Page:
The owner of a Bayfair retail store has "lost all faith" in the Government after his business was burgled multiple times.
He did not want to be named as he feared it would result in copycat behaviour - a line I've heard from a couple of other recently-targeted business owners lately.
What's more, Retail NZ's chief executive, Greg Harford, has heard suggestions that some working in the sector "could be trying to arm themselves" to protect their livelihoods.
That's the last thing anyone needs but it's not hard to see why businesses might be inclined to do this.
Last month, NZME reported councils in the region had received an increase in requests for bollards outside businesses but I do wonder just how effective these could be against the scumbags committing these crimes.
But it's not just ram raids plaguing the country, and there seems to me to be escalating public concerns about crime and gang activity.
In May, then Police Minister Poto Williams announced that $6 million from the Proceeds of Crime Fund would be invested in a crime prevention programme and said Aucklanders should "absolutely" expect a reduction in crime as a result.
The programme, managed by police, included solutions such as installing bollards or other protective structures, but new Police Minister Chris Hipkins was called on to defend it earlier this month.
RNZ reported on September 2 only five businesses had received security upgrades, and — due to the process for distributing the fund — nothing had yet been spent. Hipkins said he expected the programme to work up over the next month.
Meanwhile, analysis of police data revealed monthly victimisations hit 30,098 in May, compared to 23,559 in May 2019 and 22,435 in May 2018. In July 2014, the earliest month for which victimisation data is available, the figure was 20,544, NZME reported last month.
Police deployment and road policing assistant commissioner Bruce O'Brien said population growth from 4.5 million in 2014 to 5.1m today was part of the reason for the rise in victimisation. Another part was down to the fact it was now easier to report crime following the launch of the 105 non-emergency crime reporting phone line and online portal in 2019. Changes to the Family Violence Act that came into force in July 2019 were another factor that was likely to be increasing victimisation numbers, he said.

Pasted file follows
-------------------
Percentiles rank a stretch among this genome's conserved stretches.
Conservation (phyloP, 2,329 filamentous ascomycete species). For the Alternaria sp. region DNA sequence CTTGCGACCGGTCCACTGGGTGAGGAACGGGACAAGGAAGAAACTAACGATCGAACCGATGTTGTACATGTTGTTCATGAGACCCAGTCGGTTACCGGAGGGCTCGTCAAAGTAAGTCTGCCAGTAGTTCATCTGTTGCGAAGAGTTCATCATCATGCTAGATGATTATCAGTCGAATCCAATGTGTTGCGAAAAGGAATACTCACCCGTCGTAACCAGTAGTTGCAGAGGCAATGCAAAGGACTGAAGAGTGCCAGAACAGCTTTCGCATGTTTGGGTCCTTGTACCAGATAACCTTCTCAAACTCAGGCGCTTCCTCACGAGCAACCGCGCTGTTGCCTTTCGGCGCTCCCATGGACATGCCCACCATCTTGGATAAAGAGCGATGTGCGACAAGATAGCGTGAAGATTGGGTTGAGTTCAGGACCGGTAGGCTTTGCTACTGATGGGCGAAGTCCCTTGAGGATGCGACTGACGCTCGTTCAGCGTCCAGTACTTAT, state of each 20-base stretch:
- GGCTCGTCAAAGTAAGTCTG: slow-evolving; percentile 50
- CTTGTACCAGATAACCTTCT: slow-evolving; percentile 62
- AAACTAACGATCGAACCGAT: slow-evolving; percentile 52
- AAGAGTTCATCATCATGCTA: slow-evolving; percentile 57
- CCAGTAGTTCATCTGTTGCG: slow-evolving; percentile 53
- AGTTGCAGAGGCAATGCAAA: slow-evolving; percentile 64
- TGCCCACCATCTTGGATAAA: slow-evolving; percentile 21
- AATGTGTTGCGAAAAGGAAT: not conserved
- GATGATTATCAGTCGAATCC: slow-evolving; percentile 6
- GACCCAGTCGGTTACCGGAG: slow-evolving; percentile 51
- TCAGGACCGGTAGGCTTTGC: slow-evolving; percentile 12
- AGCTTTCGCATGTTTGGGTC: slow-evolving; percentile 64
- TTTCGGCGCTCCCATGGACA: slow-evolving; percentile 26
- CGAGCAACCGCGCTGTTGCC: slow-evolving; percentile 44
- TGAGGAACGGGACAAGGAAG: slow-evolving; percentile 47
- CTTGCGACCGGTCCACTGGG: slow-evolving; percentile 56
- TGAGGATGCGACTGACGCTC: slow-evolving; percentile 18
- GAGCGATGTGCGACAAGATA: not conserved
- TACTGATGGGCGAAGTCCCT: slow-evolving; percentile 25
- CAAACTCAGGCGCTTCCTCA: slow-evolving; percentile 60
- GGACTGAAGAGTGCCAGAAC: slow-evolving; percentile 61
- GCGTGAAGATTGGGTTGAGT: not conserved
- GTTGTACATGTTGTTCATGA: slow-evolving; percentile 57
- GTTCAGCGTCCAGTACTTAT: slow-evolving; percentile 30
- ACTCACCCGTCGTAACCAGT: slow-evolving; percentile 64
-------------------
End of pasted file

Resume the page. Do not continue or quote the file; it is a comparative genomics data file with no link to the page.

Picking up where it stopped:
O'Brien rejected any suggestion the increase in reported crime reflected a general rise in the level of overall offending but acknowledged certain offences were increasing — namely family violence, retail crime and car theft.
What's a store owner to do? It's time to stop with the niceties and big promises and actually make a difference out there.
In my view, the Government has seemed inactive on law and order issues for most of this year, with the biggest development being the scalp of Williams as Police Minister a few months ago.
I do not believe we are seeing positive results yet.
There's a view among many that hard-line policing isn't the answer, and, in some ways I agree, especially when it comes to trying to stop gang recruitment.
But the current approach is clearly not working, with footage of robbers fleeing shoppers after raiding a jewellery store in St Lukes Mall this week in Auckland showing just how brazen criminals are getting.
It's time to knuckle down and show law-abiding citizens that those who follow the law will be respected and those who don't will have the book thrown at them because they deserve it.
It's either that or don't be surprised if a vigilante or two start masking up.